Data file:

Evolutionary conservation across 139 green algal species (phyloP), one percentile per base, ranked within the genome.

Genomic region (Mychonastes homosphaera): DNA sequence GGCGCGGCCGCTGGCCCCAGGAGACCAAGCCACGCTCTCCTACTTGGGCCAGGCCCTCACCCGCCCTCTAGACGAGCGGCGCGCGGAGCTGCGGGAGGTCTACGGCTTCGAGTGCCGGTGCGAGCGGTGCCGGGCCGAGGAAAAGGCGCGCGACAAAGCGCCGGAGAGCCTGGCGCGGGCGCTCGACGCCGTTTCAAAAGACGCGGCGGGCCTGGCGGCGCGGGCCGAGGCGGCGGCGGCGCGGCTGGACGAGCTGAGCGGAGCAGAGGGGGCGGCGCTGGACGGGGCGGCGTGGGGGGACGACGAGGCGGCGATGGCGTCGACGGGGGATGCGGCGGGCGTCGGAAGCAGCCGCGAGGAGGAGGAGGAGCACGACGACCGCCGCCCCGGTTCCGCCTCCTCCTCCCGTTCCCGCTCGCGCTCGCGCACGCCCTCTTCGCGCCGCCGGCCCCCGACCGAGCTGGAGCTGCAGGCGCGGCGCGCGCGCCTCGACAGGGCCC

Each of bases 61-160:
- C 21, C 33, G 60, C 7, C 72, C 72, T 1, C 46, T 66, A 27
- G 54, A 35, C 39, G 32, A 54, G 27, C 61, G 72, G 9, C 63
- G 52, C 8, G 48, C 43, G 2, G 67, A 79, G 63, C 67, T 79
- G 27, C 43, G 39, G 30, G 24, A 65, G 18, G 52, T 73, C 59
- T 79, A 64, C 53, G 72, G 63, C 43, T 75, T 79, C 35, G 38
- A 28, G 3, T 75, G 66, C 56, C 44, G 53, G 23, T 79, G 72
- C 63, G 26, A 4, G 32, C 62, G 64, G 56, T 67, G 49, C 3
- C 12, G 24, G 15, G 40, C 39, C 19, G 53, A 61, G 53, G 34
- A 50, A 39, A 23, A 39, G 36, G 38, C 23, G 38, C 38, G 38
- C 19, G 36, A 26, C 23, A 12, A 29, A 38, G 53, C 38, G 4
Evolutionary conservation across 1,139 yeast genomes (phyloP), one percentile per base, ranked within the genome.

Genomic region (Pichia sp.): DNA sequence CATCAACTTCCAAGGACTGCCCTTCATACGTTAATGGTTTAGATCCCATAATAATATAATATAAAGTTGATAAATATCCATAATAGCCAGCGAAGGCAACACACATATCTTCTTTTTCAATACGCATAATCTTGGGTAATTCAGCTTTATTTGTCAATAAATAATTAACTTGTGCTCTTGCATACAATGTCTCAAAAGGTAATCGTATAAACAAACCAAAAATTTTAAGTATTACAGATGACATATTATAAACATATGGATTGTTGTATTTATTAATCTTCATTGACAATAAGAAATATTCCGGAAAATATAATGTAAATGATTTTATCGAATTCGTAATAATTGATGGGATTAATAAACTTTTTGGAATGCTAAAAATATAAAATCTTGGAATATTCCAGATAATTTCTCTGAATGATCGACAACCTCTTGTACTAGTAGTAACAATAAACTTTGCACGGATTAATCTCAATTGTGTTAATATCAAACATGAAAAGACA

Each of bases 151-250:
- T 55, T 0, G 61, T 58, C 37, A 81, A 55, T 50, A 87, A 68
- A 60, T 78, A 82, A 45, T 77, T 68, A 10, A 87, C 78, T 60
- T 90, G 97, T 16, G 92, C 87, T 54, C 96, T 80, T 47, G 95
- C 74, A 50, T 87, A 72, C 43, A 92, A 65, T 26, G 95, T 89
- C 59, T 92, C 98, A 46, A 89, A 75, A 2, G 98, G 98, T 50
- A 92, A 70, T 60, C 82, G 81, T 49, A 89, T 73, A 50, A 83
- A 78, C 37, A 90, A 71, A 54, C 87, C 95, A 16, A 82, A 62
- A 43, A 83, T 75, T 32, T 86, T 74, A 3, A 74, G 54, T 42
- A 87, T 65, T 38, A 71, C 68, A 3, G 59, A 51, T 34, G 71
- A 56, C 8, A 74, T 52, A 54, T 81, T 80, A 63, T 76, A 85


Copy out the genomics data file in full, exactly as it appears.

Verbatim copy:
Evolutionary conservation across 139 green algal species (phyloP), one percentile per base, ranked within the genome.

Genomic region (Mychonastes homosphaera): DNA sequence GGCGCGGCCGCTGGCCCCAGGAGACCAAGCCACGCTCTCCTACTTGGGCCAGGCCCTCACCCGCCCTCTAGACGAGCGGCGCGCGGAGCTGCGGGAGGTCTACGGCTTCGAGTGCCGGTGCGAGCGGTGCCGGGCCGAGGAAAAGGCGCGCGACAAAGCGCCGGAGAGCCTGGCGCGGGCGCTCGACGCCGTTTCAAAAGACGCGGCGGGCCTGGCGGCGCGGGCCGAGGCGGCGGCGGCGCGGCTGGACGAGCTGAGCGGAGCAGAGGGGGCGGCGCTGGACGGGGCGGCGTGGGGGGACGACGAGGCGGCGATGGCGTCGACGGGGGATGCGGCGGGCGTCGGAAGCAGCCGCGAGGAGGAGGAGGAGCACGACGACCGCCGCCCCGGTTCCGCCTCCTCCTCCCGTTCCCGCTCGCGCTCGCGCACGCCCTCTTCGCGCCGCCGGCCCCCGACCGAGCTGGAGCTGCAGGCGCGGCGCGCGCGCCTCGACAGGGCCC

Each of bases 61-160:
- C 21, C 33, G 60, C 7, C 72, C 72, T 1, C 46, T 66, A 27
- G 54, A 35, C 39, G 32, A 54, G 27, C 61, G 72, G 9, C 63
- G 52, C 8, G 48, C 43, G 2, G 67, A 79, G 63, C 67, T 79
- G 27, C 43, G 39, G 30, G 24, A 65, G 18, G 52, T 73, C 59
- T 79, A 64, C 53, G 72, G 63, C 43, T 75, T 79, C 35, G 38
- A 28, G 3, T 75, G 66, C 56, C 44, G 53, G 23, T 79, G 72
- C 63, G 26, A 4, G 32, C 62, G 64, G 56, T 67, G 49, C 3
- C 12, G 24, G 15, G 40, C 39, C 19, G 53, A 61, G 53, G 34
- A 50, A 39, A 23, A 39, G 36, G 38, C 23, G 38, C 38, G 38
- C 19, G 36, A 26, C 23, A 12, A 29, A 38, G 53, C 38, G 4
Evolutionary conservation across 1,139 yeast genomes (phyloP), one percentile per base, ranked within the genome.

Genomic region (Pichia sp.): DNA sequence CATCAACTTCCAAGGACTGCCCTTCATACGTTAATGGTTTAGATCCCATAATAATATAATATAAAGTTGATAAATATCCATAATAGCCAGCGAAGGCAACACACATATCTTCTTTTTCAATACGCATAATCTTGGGTAATTCAGCTTTATTTGTCAATAAATAATTAACTTGTGCTCTTGCATACAATGTCTCAAAAGGTAATCGTATAAACAAACCAAAAATTTTAAGTATTACAGATGACATATTATAAACATATGGATTGTTGTATTTATTAATCTTCATTGACAATAAGAAATATTCCGGAAAATATAATGTAAATGATTTTATCGAATTCGTAATAATTGATGGGATTAATAAACTTTTTGGAATGCTAAAAATATAAAATCTTGGAATATTCCAGATAATTTCTCTGAATGATCGACAACCTCTTGTACTAGTAGTAACAATAAACTTTGCACGGATTAATCTCAATTGTGTTAATATCAAACATGAAAAGACA

Each of bases 151-250:
- T 55, T 0, G 61, T 58, C 37, A 81, A 55, T 50, A 87, A 68
- A 60, T 78, A 82, A 45, T 77, T 68, A 10, A 87, C 78, T 60
- T 90, G 97, T 16, G 92, C 87, T 54, C 96, T 80, T 47, G 95
- C 74, A 50, T 87, A 72, C 43, A 92, A 65, T 26, G 95, T 89
- C 59, T 92, C 98, A 46, A 89, A 75, A 2, G 98, G 98, T 50
- A 92, A 70, T 60, C 82, G 81, T 49, A 89, T 73, A 50, A 83
- A 78, C 37, A 90, A 71, A 54, C 87, C 95, A 16, A 82, A 62
- A 43, A 83, T 75, T 32, T 86, T 74, A 3, A 74, G 54, T 42
- A 87, T 65, T 38, A 71, C 68, A 3, G 59, A 51, T 34, G 71
- A 56, C 8, A 74, T 52, A 54, T 81, T 80, A 63, T 76, A 85